There is considerable turmoil in several Latin American countries including Brazil, Argentina and Venezuela. To gain some insight into what lies ahead in our southern hemisphere and the likely impact on business in the area, Global Policy Watch (GPW) spoke with Dr. Arturo Valenzuela, former Assistant Secretary of State for Western Hemisphere Affairs and Georgetown University Professor.

GPW: Dr. Valenzuela, we read about the winds of change sweeping through Latin America.  Is this a fair characterization?

Dr. Valenzuela: The current situation in Latin America must be viewed in the context of what has been occurring in the last 25 years.  A continent that was governed primarily by military authoritarian regimes is today governed by elected governments.  Extreme poverty rates have declined dramatically and greater prosperity has encouraged the rise of a new middle class.  That progress was aided by significant economic reforms, particularly the Washington Consensus, which opened up the markets and stabilized fiscal and monetary policies as well as structural policies that led do the privatization of state-owned enterprises.

GPW: Do you attribute this change to the end of the cold war?

Dr. Valenzuela: During the bipolar world dominated by the US and Soviet rivalry, leftist groups in many countries pushed a pro-Moscow agenda.  This led to fears of left wing insurrection aided and abetted by Cuba.  To head off communist insurrections, which in many cases were unlikely to succeed,  the military nevertheless took control, thwarting efforts to establish incipient democracies.  These authoritarian regimes were often encouraged and supported  by the US government, which sought to hold the line against Soviet expansion in the Americas.  With the end of the Cold War, this changed.  Constitutional government and the rule of law began taking hold throughout the region.  For the first time in history, in what came to be described as the Third Wave of Democratization, throughout the Americas countries either returned to well-honed democratic traditions, such as in Chile and Uruguay, or began the arduous task of fully implementing democratic constitutions adopted early in the 19th Century.

GPW: How did the Latin American economies perform during the decade of the 1980s under authoritarian rule and before the end of the Cold War?

Dr. Valenzuela: Horribly.  After the great depression, most countries in the region encouraged state owned industrial projects protected by high tariffs barriers.  This pattern of import substitution industrialization ran out of steam because it fostered inefficient industries shielded from international competition.  While major economies, such as Mexico did build an industrial base, they fell prey to economic stagnation coupled with hyperinflation.  For the most part authoritarian regimes, dominated by military establishments heavily intertwined with state owned corporations, combined economic mismanagement with dictatorial rule.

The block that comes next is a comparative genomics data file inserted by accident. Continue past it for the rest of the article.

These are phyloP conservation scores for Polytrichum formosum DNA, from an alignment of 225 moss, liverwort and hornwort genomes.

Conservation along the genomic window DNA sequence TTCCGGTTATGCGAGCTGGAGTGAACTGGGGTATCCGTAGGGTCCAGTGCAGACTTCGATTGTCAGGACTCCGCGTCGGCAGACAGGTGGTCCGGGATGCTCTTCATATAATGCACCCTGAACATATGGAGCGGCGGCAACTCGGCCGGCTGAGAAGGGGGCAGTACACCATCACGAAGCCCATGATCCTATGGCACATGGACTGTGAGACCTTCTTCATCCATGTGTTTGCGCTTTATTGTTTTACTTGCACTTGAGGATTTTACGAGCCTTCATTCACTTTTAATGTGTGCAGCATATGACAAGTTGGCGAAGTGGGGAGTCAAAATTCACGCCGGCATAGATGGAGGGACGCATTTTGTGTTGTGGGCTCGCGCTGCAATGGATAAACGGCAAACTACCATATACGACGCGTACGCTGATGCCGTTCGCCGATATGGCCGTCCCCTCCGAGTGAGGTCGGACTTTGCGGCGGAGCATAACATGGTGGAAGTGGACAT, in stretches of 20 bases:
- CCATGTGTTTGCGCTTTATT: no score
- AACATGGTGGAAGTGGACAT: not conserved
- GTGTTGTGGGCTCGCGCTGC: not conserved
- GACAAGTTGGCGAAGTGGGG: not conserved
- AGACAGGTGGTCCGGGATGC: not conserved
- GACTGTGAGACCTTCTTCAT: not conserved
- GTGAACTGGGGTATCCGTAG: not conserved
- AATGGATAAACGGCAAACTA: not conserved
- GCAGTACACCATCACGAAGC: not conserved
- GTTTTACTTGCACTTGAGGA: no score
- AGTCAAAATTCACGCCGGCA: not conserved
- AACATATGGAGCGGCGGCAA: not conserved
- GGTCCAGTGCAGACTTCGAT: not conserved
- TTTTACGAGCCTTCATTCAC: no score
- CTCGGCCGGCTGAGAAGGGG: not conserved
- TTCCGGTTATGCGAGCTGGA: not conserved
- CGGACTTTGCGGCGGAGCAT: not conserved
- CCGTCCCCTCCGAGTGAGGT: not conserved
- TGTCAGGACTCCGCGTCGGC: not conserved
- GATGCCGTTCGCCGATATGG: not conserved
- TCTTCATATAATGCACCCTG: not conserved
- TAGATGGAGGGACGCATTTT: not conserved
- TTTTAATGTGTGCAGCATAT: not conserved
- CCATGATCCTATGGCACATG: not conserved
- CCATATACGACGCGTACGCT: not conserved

GPW: Let’s fast forward to the 1990s after the end of the Cold War.  What happened then?

Dr. Valenzuela: Military regimes gave way to elected governments strongly supported by the United States.  These governments sought to strengthen democratic institutions as they implemented economic policies aimed at stabilizing fiscal and monetary policy while encouraging economic development by opening markets.

GPW: Did those adjustments work?  What is the verdict in hindsight?

Dr. Valenzuela: The original reforms were necessary but not sufficient to improve the lot of average citizens.  Fortunately, governments in many countries went further by implementing innovative policies such as conditional cash transfers to alleviate extreme poverty while taking additional steps to improve social services and basic infrastructure, ushering-in an era of economic progress that reached sectors that had been historically marginalized.  Having said this, it is important to underscore that the consolidation of democratic institutions and the rule of law take time.  While classic military coups disappeared, with a couple notable exceptions, a series of elected presidents had to resign before their terms expired because of political deadlock with legislatures dominated by opposition forces in the face of growing civil unrest.  A new generation of leaders in several countries abandoned the discipline of careful economic management and sought in several countries to increase their standing by turning to populist measures that further weakened the progress of democratic consolidation.  Their irresponsible policies were temporarily papered over by the commodities boom that benefited the region.